Health care bill passes the Senate

by Rob Roper

Not surprisingly, the health care bill, H.202, passed the Senate on Tuesday. It will go back to the House as changes in the bill by the senate as passed need to be reconciled by the former chamber. (See the roll call vote HERE.)

One of the changes made by the senate came through an amendment by Senator Kevin Mullin (R-Rutland), which would require that the Green Mountain Health Care board determine before requesting a waver that, among other points, “cost-containment efforts will result in a reduction in Vermont’s per-capita health care spending as compared to the national rate of increase of health costs.”

I asked Senator Mullin a question I’ve been asking about alleged cost containment since the session began: will this calculation include the cost of wrap around policies purchased above the state provided benefit?

He replied, “Per capita spending is simply the total cost of all healthcare [emphasis added] divided by the number of Vermonters. The rate of growth per capita has been growing faster in Vermont than the US average. The good news is our spending per capita is less than the national average but we are catching up. I believe this is one of the most important benchmarks for measuring cost containment.”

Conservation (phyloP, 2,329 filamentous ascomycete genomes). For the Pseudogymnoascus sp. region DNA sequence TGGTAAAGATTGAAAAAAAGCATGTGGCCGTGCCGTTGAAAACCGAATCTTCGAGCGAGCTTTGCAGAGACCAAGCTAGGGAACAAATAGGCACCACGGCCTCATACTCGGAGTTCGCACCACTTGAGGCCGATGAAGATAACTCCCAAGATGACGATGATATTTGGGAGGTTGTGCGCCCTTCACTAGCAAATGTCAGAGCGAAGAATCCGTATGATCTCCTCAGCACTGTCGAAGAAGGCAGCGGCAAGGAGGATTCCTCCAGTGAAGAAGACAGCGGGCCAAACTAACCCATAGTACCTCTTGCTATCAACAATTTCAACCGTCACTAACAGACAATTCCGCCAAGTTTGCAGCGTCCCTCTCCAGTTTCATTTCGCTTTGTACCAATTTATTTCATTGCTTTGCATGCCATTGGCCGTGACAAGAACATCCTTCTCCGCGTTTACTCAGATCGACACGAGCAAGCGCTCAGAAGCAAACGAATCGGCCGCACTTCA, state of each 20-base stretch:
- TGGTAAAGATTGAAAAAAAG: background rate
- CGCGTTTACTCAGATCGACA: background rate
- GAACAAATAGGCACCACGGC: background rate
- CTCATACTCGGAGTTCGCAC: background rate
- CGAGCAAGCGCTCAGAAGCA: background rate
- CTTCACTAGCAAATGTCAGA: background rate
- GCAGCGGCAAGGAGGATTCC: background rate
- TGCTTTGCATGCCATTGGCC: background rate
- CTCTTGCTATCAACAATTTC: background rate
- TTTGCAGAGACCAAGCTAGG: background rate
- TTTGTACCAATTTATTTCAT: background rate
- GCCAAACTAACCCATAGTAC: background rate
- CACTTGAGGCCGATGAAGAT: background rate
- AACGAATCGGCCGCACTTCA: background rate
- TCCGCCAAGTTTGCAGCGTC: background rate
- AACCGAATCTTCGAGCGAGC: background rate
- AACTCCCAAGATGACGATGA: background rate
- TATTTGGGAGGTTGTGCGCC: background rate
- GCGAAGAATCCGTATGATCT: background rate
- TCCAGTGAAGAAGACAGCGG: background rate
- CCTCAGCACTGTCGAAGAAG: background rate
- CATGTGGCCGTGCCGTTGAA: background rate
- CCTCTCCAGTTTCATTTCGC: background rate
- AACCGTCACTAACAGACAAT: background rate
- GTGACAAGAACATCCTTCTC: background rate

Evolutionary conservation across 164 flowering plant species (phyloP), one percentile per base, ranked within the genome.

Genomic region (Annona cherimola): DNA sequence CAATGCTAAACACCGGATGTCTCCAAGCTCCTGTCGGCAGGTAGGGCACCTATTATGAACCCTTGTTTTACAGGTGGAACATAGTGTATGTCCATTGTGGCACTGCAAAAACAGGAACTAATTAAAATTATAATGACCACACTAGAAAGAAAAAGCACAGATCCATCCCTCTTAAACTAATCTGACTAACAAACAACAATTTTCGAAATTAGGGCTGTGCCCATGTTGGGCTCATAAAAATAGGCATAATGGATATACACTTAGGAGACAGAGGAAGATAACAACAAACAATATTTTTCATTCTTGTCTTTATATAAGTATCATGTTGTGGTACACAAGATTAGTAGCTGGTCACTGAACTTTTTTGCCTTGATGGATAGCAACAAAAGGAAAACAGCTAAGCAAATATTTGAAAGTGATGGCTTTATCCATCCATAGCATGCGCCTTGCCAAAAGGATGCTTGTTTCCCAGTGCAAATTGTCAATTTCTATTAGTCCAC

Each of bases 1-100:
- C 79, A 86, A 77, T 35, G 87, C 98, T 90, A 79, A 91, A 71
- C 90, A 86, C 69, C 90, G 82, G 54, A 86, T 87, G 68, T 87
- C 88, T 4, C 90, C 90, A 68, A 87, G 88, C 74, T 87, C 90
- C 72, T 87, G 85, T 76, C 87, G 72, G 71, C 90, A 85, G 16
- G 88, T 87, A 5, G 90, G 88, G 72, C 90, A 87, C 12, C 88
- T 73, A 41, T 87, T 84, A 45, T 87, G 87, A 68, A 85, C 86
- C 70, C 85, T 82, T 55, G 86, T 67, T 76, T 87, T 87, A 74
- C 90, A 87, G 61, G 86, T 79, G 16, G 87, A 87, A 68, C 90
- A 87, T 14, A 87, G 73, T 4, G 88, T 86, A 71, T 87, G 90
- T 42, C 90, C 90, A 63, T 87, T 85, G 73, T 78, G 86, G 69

If the board actually follows this requirement, it will pose a difficult barrier for single payer to overcome because ERISA members, if forced to pay twice, will likewise register twice on the cost containment meter. If unions bargain for wrap around policies to maintain their current levels of coverage, the per capita costs will go up accordingly.

As Dr. Hsiao pointed out in his report, if Vermonters all receive comprehensive health insurance packages, there is no cost containment. In fact, costs explode. Therefore, if Governor Peter Shumlin honors his pledge not to sign a bill that doesn’t contain costs, and the Board follows the law (assuming the Mullin amendment makes it through the process), this provision could kill single payer.

However, those are two big ifs. (See the following article.)